A breakout campaign wasn't going to end with one pitch in a bullpen session.
Even if there wasn't anything Zack Godley could do to extend the season for Tennessee and nobody would blame him or the program for shutting down his arm, that wasn't an option for the junior starter.
Instead Godley attacked his rehab the same way he had hitters with first-pitch strikes and made it well known that he wanted the ball one more time before the year ended. He got his way on Saturday at Lindsey Nelson Stadium, and while he might not have produced the outcome he wanted as No. 18 Arkansas wrapped up a sweep with an 8-2 victory, the Vols still got a glimpse of what they had been missing for the last few weeks.
"He deserved that," UT coach Dave Serrano said. "He worked extremely hard to come back. He deserved the right to go out and represent himself for this team again, and that's why I put him out there.
"He was out of rhythm the first inning, but then you saw him click in and saw the competitiveness of a guy, a true weekend starter in the SEC and what he can do."
The Vols (24-31, 8-22 SEC) had a hard time finding anybody else capable of doing it in Godley's absence, which unexpectedly popped up just before a critical road trip to Auburn and left a glaring hole on the mound after his emergence from reliever to the top of the staff.
Without him during the last three weekends in conference play the Vols would win just once, sliding out of contention for a
postseason berth after a promising start. And the pain of watching that from the dugout might have been more uncomfortable for Godley than the pinch he felt in his oblique after just one pitch in practice last month.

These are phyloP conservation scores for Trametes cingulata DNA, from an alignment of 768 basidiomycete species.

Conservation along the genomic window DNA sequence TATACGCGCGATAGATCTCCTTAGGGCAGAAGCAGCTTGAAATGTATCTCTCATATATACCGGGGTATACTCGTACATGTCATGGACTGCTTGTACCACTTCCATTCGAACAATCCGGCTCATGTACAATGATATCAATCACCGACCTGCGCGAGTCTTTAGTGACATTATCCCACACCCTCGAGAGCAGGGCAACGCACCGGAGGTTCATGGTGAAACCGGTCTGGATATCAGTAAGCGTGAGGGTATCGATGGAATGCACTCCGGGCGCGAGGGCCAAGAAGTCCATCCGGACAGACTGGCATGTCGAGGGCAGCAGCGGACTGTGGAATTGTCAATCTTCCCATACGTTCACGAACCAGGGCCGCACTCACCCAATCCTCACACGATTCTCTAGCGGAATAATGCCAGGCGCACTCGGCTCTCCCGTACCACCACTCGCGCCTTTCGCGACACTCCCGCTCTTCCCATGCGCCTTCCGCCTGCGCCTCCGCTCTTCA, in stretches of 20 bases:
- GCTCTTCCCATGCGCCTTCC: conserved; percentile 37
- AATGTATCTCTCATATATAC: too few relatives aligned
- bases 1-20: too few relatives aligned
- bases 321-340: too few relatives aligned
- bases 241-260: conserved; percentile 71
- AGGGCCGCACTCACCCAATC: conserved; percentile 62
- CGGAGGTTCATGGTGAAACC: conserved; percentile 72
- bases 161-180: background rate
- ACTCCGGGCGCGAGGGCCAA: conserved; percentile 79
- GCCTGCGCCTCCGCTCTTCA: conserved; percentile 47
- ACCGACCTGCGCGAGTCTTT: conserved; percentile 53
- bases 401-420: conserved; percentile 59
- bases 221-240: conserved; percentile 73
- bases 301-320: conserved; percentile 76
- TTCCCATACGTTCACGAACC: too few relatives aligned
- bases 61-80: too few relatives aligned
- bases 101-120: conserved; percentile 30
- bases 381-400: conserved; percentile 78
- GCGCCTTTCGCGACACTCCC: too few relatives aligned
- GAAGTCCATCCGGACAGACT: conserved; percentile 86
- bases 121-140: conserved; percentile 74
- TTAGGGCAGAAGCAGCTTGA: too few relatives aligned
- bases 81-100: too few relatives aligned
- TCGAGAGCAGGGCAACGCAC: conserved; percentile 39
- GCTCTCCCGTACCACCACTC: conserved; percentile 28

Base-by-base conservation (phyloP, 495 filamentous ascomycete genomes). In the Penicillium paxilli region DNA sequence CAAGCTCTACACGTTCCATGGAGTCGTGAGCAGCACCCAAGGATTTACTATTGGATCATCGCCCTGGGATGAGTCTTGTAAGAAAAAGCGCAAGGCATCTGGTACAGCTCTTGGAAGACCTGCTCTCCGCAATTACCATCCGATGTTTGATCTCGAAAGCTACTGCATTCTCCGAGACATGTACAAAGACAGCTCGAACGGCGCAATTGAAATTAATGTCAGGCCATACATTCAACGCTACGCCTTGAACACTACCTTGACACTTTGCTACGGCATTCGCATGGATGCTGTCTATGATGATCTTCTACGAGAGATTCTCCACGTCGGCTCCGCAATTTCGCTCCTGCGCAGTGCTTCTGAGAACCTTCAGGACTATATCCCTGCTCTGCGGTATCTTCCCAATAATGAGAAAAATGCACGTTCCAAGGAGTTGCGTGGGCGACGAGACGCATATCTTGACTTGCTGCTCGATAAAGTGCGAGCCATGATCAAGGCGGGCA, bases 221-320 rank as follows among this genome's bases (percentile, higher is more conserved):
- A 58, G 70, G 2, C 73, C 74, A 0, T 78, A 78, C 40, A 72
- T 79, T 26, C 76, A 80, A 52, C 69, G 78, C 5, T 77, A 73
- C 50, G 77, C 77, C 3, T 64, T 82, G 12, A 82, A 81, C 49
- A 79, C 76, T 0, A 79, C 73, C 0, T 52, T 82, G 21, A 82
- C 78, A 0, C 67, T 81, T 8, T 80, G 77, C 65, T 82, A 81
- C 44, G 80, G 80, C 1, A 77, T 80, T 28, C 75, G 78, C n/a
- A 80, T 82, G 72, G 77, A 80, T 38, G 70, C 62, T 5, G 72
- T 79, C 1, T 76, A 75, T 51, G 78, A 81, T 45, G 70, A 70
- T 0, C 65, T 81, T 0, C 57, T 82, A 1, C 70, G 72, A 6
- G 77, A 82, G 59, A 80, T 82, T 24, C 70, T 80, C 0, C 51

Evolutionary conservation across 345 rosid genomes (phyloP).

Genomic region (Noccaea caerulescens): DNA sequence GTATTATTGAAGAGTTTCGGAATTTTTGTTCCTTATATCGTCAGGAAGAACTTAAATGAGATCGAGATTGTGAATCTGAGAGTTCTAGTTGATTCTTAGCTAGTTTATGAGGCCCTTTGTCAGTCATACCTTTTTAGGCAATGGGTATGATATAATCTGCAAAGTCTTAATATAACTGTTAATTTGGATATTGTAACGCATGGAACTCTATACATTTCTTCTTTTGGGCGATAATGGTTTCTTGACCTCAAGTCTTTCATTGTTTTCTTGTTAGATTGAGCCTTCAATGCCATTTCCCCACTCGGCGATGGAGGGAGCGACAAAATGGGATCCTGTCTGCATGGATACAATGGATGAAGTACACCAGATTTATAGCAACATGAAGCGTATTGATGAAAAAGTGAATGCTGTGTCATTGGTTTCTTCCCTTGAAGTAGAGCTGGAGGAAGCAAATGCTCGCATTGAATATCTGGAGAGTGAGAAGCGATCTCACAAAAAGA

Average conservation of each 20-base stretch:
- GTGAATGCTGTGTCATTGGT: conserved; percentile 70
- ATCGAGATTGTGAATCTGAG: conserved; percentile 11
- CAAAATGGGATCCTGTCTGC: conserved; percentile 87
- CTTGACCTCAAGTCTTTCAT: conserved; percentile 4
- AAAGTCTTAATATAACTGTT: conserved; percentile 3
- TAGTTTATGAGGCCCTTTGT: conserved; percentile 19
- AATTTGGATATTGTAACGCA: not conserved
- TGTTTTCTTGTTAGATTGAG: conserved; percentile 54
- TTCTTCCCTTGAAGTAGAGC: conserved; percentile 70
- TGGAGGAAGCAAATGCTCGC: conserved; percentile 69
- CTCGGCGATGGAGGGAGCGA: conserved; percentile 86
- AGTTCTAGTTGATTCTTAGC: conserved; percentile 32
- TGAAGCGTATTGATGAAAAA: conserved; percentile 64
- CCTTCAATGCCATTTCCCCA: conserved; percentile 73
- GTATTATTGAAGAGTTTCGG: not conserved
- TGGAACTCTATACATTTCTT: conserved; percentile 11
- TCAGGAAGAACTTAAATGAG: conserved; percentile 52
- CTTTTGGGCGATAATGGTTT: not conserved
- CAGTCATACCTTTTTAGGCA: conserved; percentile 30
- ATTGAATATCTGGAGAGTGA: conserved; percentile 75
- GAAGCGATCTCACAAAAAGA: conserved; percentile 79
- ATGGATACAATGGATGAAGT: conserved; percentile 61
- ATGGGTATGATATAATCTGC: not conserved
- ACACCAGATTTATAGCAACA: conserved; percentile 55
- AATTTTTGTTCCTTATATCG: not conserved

"It's been miserable, really," Godley said. "When I first got the injury, I didn't know how long I was going to be out. Sitting there and watching the team while not being able to pitch has been a very, very bad thing. I just wish I could have gotten to pitch.
"But this was huge. We did everything we could to get back for this weekend. With postseason out of the question, we were just working as hard as we could for this weekend."
Whether or not a healthy Godley could have given the season-ending series with Arkansas more importance is up for debate, though Serrano clearly wasn't interested in taking part in that discussion.
The Vols had other problems aside from injuries that were evident as his first year with the program ended, with the lineup again struggling to deliver much offense, the defense making a pair of errors and the bullpen getting tagged for six late runs to break the game open.
Godley wasn't perfect either after his long absence from the rotation, allowing a couple runs before leaving after five innings and 64 pitches in an outing that was designed to limit the wear on his arm. But he struck out four batters, kept the score close and perhaps gave the Vols a bonus look at what he might provide a year from now.
"I made a comment to one of my coaches during the game, I said, 'It sure is a pleasure to be able to call pitches for a guy who I think is doing things right,'" Serrano said. "He made some great pitches.
"They hit one over the fence, but you can't fault him. He pitched his tail off for five innings for a guy that hasn't thrown in a long time."
Godley has another lengthy layoff ahead of him now. But this time he's starting it after actually working in a game.